The Blog Formerly Known As Practical Paralegalism
The ABA Journal spotlights an interesting dilemma for legal staffers in its August 12, 2009 article, “Law Firm Worker Tells Advice Columnist of Plagiarizing Lawyer”. The story arises out of a question posed by an anonymous legal staffer to “How to Deal Live” columnist Lily Garcia of the Washington Post. (By the way, I love the column title, “Surviving Your Workplace”.) Here is the question and Garcia’s response:
Pittsburgh, Pa.: There is an attorney in our law firm who is running another business out of our offices. To make up for lost time and to keep up appearances, he frequently plagiarizes work by other attorneys in different law firms around the country by submitting it as his own. I worked for him for several years and one day went sobbing to another attorney that I couldn’t take it any more, couldn’t continue being a part of his deception and underhandedness. No one from HR talked to me but I was immediately assigned to another attorney. However, the snake in the grass gave me a poor performance review due to my letting the cat out of the bag. It was all hush-hush but I understand he was caught long before I joined this firm but only given a hand slap. But he has never stopped. At any given time I see published papers from other law firms he has printed out from the Internet which will soon bear his name as well as materials from his other business. Should I contact the other firms about the plagiarism, tell the higher-ups here (and gain what I don’t know), contact the American Bar Association or do nothing? The Rules of Professional Conduct apparently do not mean squat to him.
Lily Garcia: I cannot opine on whether this attorney is violating the rules of professional conduct, but I think it is worth contacting the ABA to ask. Meanwhile, you could take it upon yourself to notify the people whose work this attorney has plagiarized. I imagine that this would go a long way toward getting the attention of your firm’s leadership. However, you should carefully gauge whether you are willing to take the risk that you will be retaliated against for your actions.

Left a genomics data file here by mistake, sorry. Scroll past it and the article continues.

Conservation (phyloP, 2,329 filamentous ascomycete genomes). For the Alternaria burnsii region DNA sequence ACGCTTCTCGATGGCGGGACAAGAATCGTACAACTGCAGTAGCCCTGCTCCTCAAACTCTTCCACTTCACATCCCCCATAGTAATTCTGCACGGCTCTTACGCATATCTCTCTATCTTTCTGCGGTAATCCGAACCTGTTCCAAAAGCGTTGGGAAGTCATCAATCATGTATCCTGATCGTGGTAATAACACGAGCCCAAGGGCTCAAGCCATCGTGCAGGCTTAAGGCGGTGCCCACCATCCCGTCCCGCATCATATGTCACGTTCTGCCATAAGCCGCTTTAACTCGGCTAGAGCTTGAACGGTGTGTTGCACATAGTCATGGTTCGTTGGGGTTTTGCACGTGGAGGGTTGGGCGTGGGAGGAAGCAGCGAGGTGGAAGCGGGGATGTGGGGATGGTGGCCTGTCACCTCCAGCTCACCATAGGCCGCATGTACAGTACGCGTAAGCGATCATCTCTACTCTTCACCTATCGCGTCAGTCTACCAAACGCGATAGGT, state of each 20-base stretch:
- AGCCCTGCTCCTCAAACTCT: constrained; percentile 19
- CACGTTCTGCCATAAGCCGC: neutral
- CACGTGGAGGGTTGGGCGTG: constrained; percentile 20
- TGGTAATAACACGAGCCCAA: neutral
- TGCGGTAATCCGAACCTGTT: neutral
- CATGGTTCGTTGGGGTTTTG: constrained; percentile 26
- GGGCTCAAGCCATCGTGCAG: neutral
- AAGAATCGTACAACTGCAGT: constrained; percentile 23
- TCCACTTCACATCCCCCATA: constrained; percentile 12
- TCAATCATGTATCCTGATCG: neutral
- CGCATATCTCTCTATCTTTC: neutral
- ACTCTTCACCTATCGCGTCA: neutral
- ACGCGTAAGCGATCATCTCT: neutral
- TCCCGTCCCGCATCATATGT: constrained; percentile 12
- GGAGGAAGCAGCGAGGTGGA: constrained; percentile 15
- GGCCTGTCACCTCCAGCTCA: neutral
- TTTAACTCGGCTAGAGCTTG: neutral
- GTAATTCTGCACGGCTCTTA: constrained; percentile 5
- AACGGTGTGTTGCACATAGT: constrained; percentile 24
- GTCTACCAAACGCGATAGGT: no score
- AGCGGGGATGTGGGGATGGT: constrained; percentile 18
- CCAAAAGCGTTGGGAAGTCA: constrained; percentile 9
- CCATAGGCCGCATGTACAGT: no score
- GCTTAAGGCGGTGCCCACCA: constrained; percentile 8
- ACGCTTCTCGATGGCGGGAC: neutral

ABA ethics counsel George Kuhlman tells the ABA Journal that Rule 8.4 of the ABA Model Rules of Professional Conduct, adopted in some form by all states, applies to this situation. The rule prohibits lawyers from participating in “conduct involving fraud, deceit, dishonesty or misrepresentation.” Plagiarism seems to be covered by all four actions: fraud, deceit, dishonesty and misrepresentation.
Now that we’ve established that a lawyer is committing a breach of ethics if he copies another writer’s content and presents it as his own, how does a paralegal that has uncovered a plagiarizing lawyer in her workplace handle this situation? Garcia is right, blowing the whistle on the attorney offender would direct a great deal of attention to the reporting paralegal, and possibly jeopardize her own employment. There is no guarantee that the managing partner would not fire the paralegal instead of the unethical attorney.